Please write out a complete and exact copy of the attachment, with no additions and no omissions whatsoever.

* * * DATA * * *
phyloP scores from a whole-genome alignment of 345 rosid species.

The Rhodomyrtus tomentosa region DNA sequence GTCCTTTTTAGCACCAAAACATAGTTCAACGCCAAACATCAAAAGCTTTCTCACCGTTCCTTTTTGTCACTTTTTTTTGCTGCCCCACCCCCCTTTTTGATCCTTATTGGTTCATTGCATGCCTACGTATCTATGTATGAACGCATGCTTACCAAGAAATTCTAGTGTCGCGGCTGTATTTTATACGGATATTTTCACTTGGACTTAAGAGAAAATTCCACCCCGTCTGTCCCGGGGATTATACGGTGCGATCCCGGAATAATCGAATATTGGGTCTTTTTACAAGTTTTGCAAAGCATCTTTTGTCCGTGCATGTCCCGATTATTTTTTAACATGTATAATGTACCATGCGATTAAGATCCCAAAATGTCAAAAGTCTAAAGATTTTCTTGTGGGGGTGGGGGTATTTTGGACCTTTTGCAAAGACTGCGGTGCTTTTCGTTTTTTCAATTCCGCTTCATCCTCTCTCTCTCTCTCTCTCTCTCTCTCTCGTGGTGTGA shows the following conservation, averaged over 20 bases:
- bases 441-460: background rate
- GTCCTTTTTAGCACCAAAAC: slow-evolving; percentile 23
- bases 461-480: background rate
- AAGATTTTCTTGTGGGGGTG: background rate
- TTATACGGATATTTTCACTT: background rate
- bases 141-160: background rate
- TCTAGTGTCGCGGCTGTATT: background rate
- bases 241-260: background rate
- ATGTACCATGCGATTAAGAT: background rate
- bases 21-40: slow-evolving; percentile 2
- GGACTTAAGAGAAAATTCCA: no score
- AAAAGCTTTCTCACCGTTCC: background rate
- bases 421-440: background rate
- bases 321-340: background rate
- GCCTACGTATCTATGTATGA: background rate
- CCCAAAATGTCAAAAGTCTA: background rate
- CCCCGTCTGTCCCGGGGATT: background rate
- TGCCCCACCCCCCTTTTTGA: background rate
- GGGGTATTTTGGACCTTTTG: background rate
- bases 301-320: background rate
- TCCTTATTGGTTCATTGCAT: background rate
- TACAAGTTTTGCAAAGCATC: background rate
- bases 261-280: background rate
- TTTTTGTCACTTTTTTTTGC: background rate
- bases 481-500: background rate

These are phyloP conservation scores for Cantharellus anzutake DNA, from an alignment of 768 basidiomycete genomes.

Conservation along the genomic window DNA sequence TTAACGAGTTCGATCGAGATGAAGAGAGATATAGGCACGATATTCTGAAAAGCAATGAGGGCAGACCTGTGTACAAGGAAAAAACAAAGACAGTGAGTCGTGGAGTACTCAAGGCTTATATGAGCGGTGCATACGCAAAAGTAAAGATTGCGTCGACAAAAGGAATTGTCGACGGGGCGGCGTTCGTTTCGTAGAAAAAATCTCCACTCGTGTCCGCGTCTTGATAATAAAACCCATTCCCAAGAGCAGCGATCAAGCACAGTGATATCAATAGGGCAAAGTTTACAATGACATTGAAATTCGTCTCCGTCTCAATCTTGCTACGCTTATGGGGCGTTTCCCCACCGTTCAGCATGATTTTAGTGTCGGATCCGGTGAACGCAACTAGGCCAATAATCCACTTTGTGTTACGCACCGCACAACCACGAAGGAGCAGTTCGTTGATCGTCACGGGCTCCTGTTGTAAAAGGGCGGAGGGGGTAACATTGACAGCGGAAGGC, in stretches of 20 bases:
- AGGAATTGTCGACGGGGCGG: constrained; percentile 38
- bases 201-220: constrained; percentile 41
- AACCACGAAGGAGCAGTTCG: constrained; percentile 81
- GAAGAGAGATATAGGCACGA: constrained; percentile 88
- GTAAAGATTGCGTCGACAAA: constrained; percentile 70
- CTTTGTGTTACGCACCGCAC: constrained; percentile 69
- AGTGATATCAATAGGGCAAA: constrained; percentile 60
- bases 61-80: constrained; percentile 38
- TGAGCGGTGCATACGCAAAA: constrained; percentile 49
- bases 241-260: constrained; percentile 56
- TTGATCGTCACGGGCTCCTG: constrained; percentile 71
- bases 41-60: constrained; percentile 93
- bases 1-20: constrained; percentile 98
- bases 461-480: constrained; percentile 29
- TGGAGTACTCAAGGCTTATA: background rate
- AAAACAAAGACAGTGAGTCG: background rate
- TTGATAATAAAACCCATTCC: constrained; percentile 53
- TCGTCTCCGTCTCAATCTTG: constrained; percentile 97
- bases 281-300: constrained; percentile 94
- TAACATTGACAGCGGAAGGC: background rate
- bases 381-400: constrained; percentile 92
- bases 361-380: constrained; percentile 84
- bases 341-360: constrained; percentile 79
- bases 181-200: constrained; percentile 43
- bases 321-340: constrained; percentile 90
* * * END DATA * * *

phyloP scores from a whole-genome alignment of 345 rosid species.

The Rhodomyrtus tomentosa region DNA sequence GTCCTTTTTAGCACCAAAACATAGTTCAACGCCAAACATCAAAAGCTTTCTCACCGTTCCTTTTTGTCACTTTTTTTTGCTGCCCCACCCCCCTTTTTGATCCTTATTGGTTCATTGCATGCCTACGTATCTATGTATGAACGCATGCTTACCAAGAAATTCTAGTGTCGCGGCTGTATTTTATACGGATATTTTCACTTGGACTTAAGAGAAAATTCCACCCCGTCTGTCCCGGGGATTATACGGTGCGATCCCGGAATAATCGAATATTGGGTCTTTTTACAAGTTTTGCAAAGCATCTTTTGTCCGTGCATGTCCCGATTATTTTTTAACATGTATAATGTACCATGCGATTAAGATCCCAAAATGTCAAAAGTCTAAAGATTTTCTTGTGGGGGTGGGGGTATTTTGGACCTTTTGCAAAGACTGCGGTGCTTTTCGTTTTTTCAATTCCGCTTCATCCTCTCTCTCTCTCTCTCTCTCTCTCTCTCGTGGTGTGA shows the following conservation, averaged over 20 bases:
- bases 441-460: background rate
- GTCCTTTTTAGCACCAAAAC: slow-evolving; percentile 23
- bases 461-480: background rate
- AAGATTTTCTTGTGGGGGTG: background rate
- TTATACGGATATTTTCACTT: background rate
- bases 141-160: background rate
- TCTAGTGTCGCGGCTGTATT: background rate
- bases 241-260: background rate
- ATGTACCATGCGATTAAGAT: background rate
- bases 21-40: slow-evolving; percentile 2
- GGACTTAAGAGAAAATTCCA: no score
- AAAAGCTTTCTCACCGTTCC: background rate
- bases 421-440: background rate
- bases 321-340: background rate
- GCCTACGTATCTATGTATGA: background rate
- CCCAAAATGTCAAAAGTCTA: background rate
- CCCCGTCTGTCCCGGGGATT: background rate
- TGCCCCACCCCCCTTTTTGA: background rate
- GGGGTATTTTGGACCTTTTG: background rate
- bases 301-320: background rate
- TCCTTATTGGTTCATTGCAT: background rate
- TACAAGTTTTGCAAAGCATC: background rate
- bases 261-280: background rate
- TTTTTGTCACTTTTTTTTGC: background rate
- bases 481-500: background rate

These are phyloP conservation scores for Cantharellus anzutake DNA, from an alignment of 768 basidiomycete genomes.

Conservation along the genomic window DNA sequence TTAACGAGTTCGATCGAGATGAAGAGAGATATAGGCACGATATTCTGAAAAGCAATGAGGGCAGACCTGTGTACAAGGAAAAAACAAAGACAGTGAGTCGTGGAGTACTCAAGGCTTATATGAGCGGTGCATACGCAAAAGTAAAGATTGCGTCGACAAAAGGAATTGTCGACGGGGCGGCGTTCGTTTCGTAGAAAAAATCTCCACTCGTGTCCGCGTCTTGATAATAAAACCCATTCCCAAGAGCAGCGATCAAGCACAGTGATATCAATAGGGCAAAGTTTACAATGACATTGAAATTCGTCTCCGTCTCAATCTTGCTACGCTTATGGGGCGTTTCCCCACCGTTCAGCATGATTTTAGTGTCGGATCCGGTGAACGCAACTAGGCCAATAATCCACTTTGTGTTACGCACCGCACAACCACGAAGGAGCAGTTCGTTGATCGTCACGGGCTCCTGTTGTAAAAGGGCGGAGGGGGTAACATTGACAGCGGAAGGC, in stretches of 20 bases:
- AGGAATTGTCGACGGGGCGG: constrained; percentile 38
- bases 201-220: constrained; percentile 41
- AACCACGAAGGAGCAGTTCG: constrained; percentile 81
- GAAGAGAGATATAGGCACGA: constrained; percentile 88
- GTAAAGATTGCGTCGACAAA: constrained; percentile 70
- CTTTGTGTTACGCACCGCAC: constrained; percentile 69
- AGTGATATCAATAGGGCAAA: constrained; percentile 60
- bases 61-80: constrained; percentile 38
- TGAGCGGTGCATACGCAAAA: constrained; percentile 49
- bases 241-260: constrained; percentile 56
- TTGATCGTCACGGGCTCCTG: constrained; percentile 71
- bases 41-60: constrained; percentile 93
- bases 1-20: constrained; percentile 98
- bases 461-480: constrained; percentile 29
- TGGAGTACTCAAGGCTTATA: background rate
- AAAACAAAGACAGTGAGTCG: background rate
- TTGATAATAAAACCCATTCC: constrained; percentile 53
- TCGTCTCCGTCTCAATCTTG: constrained; percentile 97
- bases 281-300: constrained; percentile 94
- TAACATTGACAGCGGAAGGC: background rate
- bases 381-400: constrained; percentile 92
- bases 361-380: constrained; percentile 84
- bases 341-360: constrained; percentile 79
- bases 181-200: constrained; percentile 43
- bases 321-340: constrained; percentile 90